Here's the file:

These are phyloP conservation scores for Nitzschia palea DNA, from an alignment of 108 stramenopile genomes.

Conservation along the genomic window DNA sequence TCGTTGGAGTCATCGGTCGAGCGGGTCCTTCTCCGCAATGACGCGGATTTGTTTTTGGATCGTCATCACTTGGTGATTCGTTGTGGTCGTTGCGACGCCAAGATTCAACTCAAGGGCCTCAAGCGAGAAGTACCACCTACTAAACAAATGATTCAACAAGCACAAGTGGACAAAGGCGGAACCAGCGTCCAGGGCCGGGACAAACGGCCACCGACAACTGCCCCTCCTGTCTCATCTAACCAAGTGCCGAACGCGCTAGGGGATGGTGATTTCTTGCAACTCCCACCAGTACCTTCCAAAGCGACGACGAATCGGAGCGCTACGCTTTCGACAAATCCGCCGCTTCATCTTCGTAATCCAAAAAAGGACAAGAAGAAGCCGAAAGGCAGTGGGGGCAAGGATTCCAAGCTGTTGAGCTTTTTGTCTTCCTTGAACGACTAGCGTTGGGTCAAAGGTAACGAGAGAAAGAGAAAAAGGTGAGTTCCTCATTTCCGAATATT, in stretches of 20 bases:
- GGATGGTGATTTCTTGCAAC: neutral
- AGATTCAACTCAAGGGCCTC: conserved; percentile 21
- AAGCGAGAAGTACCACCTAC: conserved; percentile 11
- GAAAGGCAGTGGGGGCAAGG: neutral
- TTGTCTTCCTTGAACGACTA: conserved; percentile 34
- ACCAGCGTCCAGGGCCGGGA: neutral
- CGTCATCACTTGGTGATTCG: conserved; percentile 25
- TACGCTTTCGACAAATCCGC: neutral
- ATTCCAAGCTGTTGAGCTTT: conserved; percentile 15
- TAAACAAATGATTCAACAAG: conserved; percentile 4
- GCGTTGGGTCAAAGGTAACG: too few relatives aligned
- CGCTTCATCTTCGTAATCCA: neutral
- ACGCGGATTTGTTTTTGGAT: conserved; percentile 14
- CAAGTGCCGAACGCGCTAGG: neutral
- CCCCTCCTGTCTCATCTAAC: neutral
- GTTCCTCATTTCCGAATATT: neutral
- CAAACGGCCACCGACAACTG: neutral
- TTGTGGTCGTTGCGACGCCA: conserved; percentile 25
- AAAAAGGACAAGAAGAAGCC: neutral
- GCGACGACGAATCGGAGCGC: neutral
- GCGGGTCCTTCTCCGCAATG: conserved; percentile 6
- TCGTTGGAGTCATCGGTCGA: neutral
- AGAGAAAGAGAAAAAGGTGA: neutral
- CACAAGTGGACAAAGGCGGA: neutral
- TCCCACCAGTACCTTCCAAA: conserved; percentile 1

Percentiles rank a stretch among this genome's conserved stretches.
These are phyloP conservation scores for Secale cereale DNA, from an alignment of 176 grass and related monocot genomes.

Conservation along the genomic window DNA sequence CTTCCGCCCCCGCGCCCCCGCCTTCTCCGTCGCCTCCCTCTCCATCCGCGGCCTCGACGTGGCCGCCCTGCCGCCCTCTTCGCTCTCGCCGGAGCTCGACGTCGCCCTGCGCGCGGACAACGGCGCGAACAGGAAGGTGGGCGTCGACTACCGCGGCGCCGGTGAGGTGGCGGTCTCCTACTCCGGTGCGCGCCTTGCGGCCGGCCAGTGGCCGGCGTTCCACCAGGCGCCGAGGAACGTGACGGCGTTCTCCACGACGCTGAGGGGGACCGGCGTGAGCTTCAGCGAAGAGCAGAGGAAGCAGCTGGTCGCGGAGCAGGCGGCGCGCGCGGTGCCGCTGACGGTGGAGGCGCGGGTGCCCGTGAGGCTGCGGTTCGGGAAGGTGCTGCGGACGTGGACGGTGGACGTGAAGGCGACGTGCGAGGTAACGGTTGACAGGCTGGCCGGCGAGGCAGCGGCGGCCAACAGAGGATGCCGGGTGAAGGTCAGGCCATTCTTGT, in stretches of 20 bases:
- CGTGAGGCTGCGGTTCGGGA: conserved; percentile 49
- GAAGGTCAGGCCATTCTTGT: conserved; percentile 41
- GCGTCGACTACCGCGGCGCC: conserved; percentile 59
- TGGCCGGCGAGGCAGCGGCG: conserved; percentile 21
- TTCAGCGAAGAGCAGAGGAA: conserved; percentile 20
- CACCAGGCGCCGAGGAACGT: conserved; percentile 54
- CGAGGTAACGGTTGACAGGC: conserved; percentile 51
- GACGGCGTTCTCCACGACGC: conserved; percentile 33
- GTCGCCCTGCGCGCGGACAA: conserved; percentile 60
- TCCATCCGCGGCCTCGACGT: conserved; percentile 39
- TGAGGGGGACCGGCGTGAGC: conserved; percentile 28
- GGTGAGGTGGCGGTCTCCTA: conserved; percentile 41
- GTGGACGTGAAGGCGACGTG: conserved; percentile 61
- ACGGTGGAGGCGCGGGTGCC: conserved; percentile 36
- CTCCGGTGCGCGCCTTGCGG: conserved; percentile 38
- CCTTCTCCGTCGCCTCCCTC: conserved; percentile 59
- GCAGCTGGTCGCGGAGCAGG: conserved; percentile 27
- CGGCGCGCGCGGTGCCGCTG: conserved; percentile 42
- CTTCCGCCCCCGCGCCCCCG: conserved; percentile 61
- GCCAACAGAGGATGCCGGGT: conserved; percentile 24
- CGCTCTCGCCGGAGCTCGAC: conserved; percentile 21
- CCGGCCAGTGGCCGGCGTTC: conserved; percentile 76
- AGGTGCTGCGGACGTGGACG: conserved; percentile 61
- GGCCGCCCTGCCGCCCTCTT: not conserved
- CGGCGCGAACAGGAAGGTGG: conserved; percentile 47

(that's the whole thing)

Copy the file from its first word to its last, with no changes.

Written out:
These are phyloP conservation scores for Nitzschia palea DNA, from an alignment of 108 stramenopile genomes.

Conservation along the genomic window DNA sequence TCGTTGGAGTCATCGGTCGAGCGGGTCCTTCTCCGCAATGACGCGGATTTGTTTTTGGATCGTCATCACTTGGTGATTCGTTGTGGTCGTTGCGACGCCAAGATTCAACTCAAGGGCCTCAAGCGAGAAGTACCACCTACTAAACAAATGATTCAACAAGCACAAGTGGACAAAGGCGGAACCAGCGTCCAGGGCCGGGACAAACGGCCACCGACAACTGCCCCTCCTGTCTCATCTAACCAAGTGCCGAACGCGCTAGGGGATGGTGATTTCTTGCAACTCCCACCAGTACCTTCCAAAGCGACGACGAATCGGAGCGCTACGCTTTCGACAAATCCGCCGCTTCATCTTCGTAATCCAAAAAAGGACAAGAAGAAGCCGAAAGGCAGTGGGGGCAAGGATTCCAAGCTGTTGAGCTTTTTGTCTTCCTTGAACGACTAGCGTTGGGTCAAAGGTAACGAGAGAAAGAGAAAAAGGTGAGTTCCTCATTTCCGAATATT, in stretches of 20 bases:
- GGATGGTGATTTCTTGCAAC: neutral
- AGATTCAACTCAAGGGCCTC: conserved; percentile 21
- AAGCGAGAAGTACCACCTAC: conserved; percentile 11
- GAAAGGCAGTGGGGGCAAGG: neutral
- TTGTCTTCCTTGAACGACTA: conserved; percentile 34
- ACCAGCGTCCAGGGCCGGGA: neutral
- CGTCATCACTTGGTGATTCG: conserved; percentile 25
- TACGCTTTCGACAAATCCGC: neutral
- ATTCCAAGCTGTTGAGCTTT: conserved; percentile 15
- TAAACAAATGATTCAACAAG: conserved; percentile 4
- GCGTTGGGTCAAAGGTAACG: too few relatives aligned
- CGCTTCATCTTCGTAATCCA: neutral
- ACGCGGATTTGTTTTTGGAT: conserved; percentile 14
- CAAGTGCCGAACGCGCTAGG: neutral
- CCCCTCCTGTCTCATCTAAC: neutral
- GTTCCTCATTTCCGAATATT: neutral
- CAAACGGCCACCGACAACTG: neutral
- TTGTGGTCGTTGCGACGCCA: conserved; percentile 25
- AAAAAGGACAAGAAGAAGCC: neutral
- GCGACGACGAATCGGAGCGC: neutral
- GCGGGTCCTTCTCCGCAATG: conserved; percentile 6
- TCGTTGGAGTCATCGGTCGA: neutral
- AGAGAAAGAGAAAAAGGTGA: neutral
- CACAAGTGGACAAAGGCGGA: neutral
- TCCCACCAGTACCTTCCAAA: conserved; percentile 1

Percentiles rank a stretch among this genome's conserved stretches.
These are phyloP conservation scores for Secale cereale DNA, from an alignment of 176 grass and related monocot genomes.

Conservation along the genomic window DNA sequence CTTCCGCCCCCGCGCCCCCGCCTTCTCCGTCGCCTCCCTCTCCATCCGCGGCCTCGACGTGGCCGCCCTGCCGCCCTCTTCGCTCTCGCCGGAGCTCGACGTCGCCCTGCGCGCGGACAACGGCGCGAACAGGAAGGTGGGCGTCGACTACCGCGGCGCCGGTGAGGTGGCGGTCTCCTACTCCGGTGCGCGCCTTGCGGCCGGCCAGTGGCCGGCGTTCCACCAGGCGCCGAGGAACGTGACGGCGTTCTCCACGACGCTGAGGGGGACCGGCGTGAGCTTCAGCGAAGAGCAGAGGAAGCAGCTGGTCGCGGAGCAGGCGGCGCGCGCGGTGCCGCTGACGGTGGAGGCGCGGGTGCCCGTGAGGCTGCGGTTCGGGAAGGTGCTGCGGACGTGGACGGTGGACGTGAAGGCGACGTGCGAGGTAACGGTTGACAGGCTGGCCGGCGAGGCAGCGGCGGCCAACAGAGGATGCCGGGTGAAGGTCAGGCCATTCTTGT, in stretches of 20 bases:
- CGTGAGGCTGCGGTTCGGGA: conserved; percentile 49
- GAAGGTCAGGCCATTCTTGT: conserved; percentile 41
- GCGTCGACTACCGCGGCGCC: conserved; percentile 59
- TGGCCGGCGAGGCAGCGGCG: conserved; percentile 21
- TTCAGCGAAGAGCAGAGGAA: conserved; percentile 20
- CACCAGGCGCCGAGGAACGT: conserved; percentile 54
- CGAGGTAACGGTTGACAGGC: conserved; percentile 51
- GACGGCGTTCTCCACGACGC: conserved; percentile 33
- GTCGCCCTGCGCGCGGACAA: conserved; percentile 60
- TCCATCCGCGGCCTCGACGT: conserved; percentile 39
- TGAGGGGGACCGGCGTGAGC: conserved; percentile 28
- GGTGAGGTGGCGGTCTCCTA: conserved; percentile 41
- GTGGACGTGAAGGCGACGTG: conserved; percentile 61
- ACGGTGGAGGCGCGGGTGCC: conserved; percentile 36
- CTCCGGTGCGCGCCTTGCGG: conserved; percentile 38
- CCTTCTCCGTCGCCTCCCTC: conserved; percentile 59
- GCAGCTGGTCGCGGAGCAGG: conserved; percentile 27
- CGGCGCGCGCGGTGCCGCTG: conserved; percentile 42
- CTTCCGCCCCCGCGCCCCCG: conserved; percentile 61
- GCCAACAGAGGATGCCGGGT: conserved; percentile 24
- CGCTCTCGCCGGAGCTCGAC: conserved; percentile 21
- CCGGCCAGTGGCCGGCGTTC: conserved; percentile 76
- AGGTGCTGCGGACGTGGACG: conserved; percentile 61
- GGCCGCCCTGCCGCCCTCTT: not conserved
- CGGCGCGAACAGGAAGGTGG: conserved; percentile 47